The major stumbling bloc to the defeat of the Islamic State in Libya comes from the current government, or lack thereof. Following from the UN-brokered agreement to form a unity government, responsibility has fallen to the Presidency Council to obtain “the formal support of Libya’s two rival legislatures and take office in the capital, Tripoli.”[iv] Presuming that the Council was able to achieve such a feat, which seems unlikely, it would then be faced with the task of rebuilding the Libyan armed forces. Such a task is near impossible, with the two current Western schools of thought ignoring the segregation and factionalism that exists between the groups that might be able to confront Libya’s security threats.
The solution to Libyan stability lies in a coordinated counterterrorism campaign alongside the building of Libyan political and security institutions. In other words, the fleeting American attempt at security through F-15 bombing runs must run in parallel to, but also in subsidiary of, efforts to ‘support the establishment of integrated structures and units in the security sector.’[v] It is worth noting that the last Western attempt at counterterrorism training focused on the 22nd Libyan Special Operations Battalion that failed precisely because there was not a structure for the men to join. The webbing of factional militias prevented these skilled soldiers from achieving what was potentially a breakthrough. Such a restructure will merit substantial political engagement into the depths of the old armed forces structure, as well as a new cooperation between the leadership of the newly created armed forces and the Presidency Council. Western military assistance must have the dual effect of aiding the armed forces on the ground but also being an integrational force amongst the groups that will support elements of the newly structured Libyan army. In one proposal, it was argued that to be ‘eligible to receive counterterrorism support armed groups should accept the unity government and subordinate themselves to its national command structure.’[vi] Aside from the hardware provisions, Western advisors must ensure that coordinating mechanisms operate between Libyan forces on the group to prevent factional conflict. Furthermore, the proposed structures of the Libyan army must hold for such an operation to be a success and even so, it possess great challenges.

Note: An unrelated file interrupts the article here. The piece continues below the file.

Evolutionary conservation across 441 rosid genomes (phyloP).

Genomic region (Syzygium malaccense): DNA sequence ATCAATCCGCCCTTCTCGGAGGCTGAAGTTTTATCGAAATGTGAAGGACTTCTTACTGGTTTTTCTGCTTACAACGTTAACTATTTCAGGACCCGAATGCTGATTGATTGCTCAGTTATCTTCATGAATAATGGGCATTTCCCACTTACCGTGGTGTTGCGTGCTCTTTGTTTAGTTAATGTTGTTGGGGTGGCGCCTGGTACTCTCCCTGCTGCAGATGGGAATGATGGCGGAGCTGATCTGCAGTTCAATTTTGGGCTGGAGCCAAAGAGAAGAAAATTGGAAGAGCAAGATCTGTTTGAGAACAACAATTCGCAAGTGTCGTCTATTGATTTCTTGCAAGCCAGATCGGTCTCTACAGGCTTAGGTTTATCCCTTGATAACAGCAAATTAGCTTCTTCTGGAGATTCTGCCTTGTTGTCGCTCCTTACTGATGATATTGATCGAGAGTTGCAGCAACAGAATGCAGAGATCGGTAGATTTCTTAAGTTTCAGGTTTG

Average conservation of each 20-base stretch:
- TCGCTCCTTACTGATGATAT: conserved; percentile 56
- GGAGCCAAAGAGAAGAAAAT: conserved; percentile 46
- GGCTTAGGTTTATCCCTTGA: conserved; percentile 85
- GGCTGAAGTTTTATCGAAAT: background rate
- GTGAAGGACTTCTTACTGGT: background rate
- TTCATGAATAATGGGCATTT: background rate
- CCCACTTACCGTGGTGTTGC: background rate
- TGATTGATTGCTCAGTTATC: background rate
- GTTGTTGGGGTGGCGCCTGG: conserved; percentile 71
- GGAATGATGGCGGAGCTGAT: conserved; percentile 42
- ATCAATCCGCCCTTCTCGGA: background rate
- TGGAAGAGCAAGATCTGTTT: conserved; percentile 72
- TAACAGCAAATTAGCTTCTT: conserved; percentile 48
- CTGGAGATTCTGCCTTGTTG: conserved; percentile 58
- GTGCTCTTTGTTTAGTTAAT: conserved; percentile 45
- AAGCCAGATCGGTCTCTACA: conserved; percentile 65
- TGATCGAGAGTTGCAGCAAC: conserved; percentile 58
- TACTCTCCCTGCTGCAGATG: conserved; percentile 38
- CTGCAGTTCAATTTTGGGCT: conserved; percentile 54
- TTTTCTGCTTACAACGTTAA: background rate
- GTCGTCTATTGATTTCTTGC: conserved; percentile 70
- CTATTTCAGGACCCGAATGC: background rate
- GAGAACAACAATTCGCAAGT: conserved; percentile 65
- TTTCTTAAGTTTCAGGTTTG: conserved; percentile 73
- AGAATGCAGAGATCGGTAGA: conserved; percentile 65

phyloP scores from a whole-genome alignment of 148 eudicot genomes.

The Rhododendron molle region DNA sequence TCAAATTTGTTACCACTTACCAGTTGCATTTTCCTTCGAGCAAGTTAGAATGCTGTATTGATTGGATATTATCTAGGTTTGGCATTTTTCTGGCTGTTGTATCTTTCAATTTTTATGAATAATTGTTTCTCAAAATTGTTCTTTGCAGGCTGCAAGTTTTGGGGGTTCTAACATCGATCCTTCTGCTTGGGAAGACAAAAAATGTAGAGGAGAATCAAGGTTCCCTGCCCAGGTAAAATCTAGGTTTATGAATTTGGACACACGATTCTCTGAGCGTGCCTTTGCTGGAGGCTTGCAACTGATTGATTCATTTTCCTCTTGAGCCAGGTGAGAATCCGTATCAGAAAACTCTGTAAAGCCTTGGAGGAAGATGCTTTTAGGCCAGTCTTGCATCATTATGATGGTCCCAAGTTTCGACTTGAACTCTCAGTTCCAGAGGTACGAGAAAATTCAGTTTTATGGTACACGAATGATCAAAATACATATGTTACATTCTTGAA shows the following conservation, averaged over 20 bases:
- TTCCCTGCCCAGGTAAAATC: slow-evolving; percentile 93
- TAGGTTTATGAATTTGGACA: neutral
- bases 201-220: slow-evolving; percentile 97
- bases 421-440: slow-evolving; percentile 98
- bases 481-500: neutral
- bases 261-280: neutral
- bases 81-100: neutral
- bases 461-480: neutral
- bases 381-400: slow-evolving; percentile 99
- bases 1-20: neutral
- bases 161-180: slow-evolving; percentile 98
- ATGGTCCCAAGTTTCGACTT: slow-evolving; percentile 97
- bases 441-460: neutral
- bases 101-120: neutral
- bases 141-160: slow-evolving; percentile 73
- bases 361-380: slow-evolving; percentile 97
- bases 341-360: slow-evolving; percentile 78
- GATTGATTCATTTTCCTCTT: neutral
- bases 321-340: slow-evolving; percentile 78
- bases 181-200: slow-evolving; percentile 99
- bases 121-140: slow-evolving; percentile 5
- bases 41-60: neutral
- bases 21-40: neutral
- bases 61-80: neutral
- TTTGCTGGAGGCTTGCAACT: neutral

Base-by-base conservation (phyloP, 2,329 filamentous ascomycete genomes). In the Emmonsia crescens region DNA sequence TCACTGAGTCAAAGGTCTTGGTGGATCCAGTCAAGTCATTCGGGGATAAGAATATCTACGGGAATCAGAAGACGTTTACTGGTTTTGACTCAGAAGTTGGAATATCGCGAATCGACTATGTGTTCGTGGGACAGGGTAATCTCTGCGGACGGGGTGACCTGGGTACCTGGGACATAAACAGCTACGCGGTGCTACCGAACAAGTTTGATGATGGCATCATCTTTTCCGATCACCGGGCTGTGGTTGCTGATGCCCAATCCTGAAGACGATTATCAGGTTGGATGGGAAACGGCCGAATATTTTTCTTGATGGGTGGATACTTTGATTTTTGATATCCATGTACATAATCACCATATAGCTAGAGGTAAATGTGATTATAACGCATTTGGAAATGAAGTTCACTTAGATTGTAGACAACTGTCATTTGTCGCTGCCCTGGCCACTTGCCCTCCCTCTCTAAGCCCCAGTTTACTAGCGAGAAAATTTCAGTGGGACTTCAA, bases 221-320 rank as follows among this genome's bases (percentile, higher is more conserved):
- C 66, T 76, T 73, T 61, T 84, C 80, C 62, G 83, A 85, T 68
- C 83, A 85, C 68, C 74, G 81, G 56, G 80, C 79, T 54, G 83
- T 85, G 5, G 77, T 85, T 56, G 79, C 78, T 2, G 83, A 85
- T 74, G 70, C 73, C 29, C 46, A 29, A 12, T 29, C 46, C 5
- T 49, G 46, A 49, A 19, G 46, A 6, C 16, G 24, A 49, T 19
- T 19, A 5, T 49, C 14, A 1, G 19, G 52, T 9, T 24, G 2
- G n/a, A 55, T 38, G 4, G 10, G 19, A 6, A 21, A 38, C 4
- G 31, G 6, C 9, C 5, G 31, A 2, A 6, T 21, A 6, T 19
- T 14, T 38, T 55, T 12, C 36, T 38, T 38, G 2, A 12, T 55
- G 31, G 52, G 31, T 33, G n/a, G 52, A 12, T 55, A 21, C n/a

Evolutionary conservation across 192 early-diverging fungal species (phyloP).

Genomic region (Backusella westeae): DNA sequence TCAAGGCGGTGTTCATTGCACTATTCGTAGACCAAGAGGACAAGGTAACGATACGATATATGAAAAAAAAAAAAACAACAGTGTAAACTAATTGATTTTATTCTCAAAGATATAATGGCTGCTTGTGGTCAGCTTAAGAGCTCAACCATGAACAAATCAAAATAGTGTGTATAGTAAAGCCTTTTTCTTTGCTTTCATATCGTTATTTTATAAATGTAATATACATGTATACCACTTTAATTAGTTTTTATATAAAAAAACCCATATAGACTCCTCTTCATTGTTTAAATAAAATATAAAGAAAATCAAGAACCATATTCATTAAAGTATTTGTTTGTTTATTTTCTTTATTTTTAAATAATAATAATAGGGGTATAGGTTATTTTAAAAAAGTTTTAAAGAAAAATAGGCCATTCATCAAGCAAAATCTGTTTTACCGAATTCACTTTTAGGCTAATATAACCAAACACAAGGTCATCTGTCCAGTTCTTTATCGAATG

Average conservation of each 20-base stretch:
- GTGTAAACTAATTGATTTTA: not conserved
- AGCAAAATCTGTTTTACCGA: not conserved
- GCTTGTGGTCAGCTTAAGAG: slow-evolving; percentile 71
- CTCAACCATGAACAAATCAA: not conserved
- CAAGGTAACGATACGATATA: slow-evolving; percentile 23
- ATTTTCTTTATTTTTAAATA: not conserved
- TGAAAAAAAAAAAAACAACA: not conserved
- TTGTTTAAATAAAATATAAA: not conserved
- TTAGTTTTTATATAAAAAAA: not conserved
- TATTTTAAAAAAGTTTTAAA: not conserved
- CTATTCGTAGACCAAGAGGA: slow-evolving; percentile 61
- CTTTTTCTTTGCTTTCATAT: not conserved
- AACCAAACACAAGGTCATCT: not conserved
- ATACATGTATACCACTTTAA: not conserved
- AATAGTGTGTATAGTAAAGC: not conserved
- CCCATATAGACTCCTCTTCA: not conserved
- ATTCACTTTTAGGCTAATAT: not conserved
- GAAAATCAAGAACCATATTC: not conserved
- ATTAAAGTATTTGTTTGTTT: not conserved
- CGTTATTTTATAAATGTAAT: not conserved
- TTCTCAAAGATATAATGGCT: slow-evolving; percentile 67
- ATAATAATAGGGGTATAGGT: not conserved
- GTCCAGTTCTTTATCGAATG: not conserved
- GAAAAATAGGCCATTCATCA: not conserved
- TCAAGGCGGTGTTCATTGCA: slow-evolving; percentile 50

The challenge facing the West in Libya is enormous, yet the solution is not vastly complex to envisage. The continuation of the current American policy would do neither Libya nor the West any favors, yet the absence of a unified Libyan government is not an issue solved over night. US President Obama spoke fittingly of the Western obligation to the Libyan people in the midst of the revolution saying ‘The people of Libya must be protected and in the absence of an immediate end to the violence against civilians, our coalition is prepared to act and act with urgency.’[vii] Obama’s words hold more resonance now more than they did then when swift action followed, and we must hope for such action again.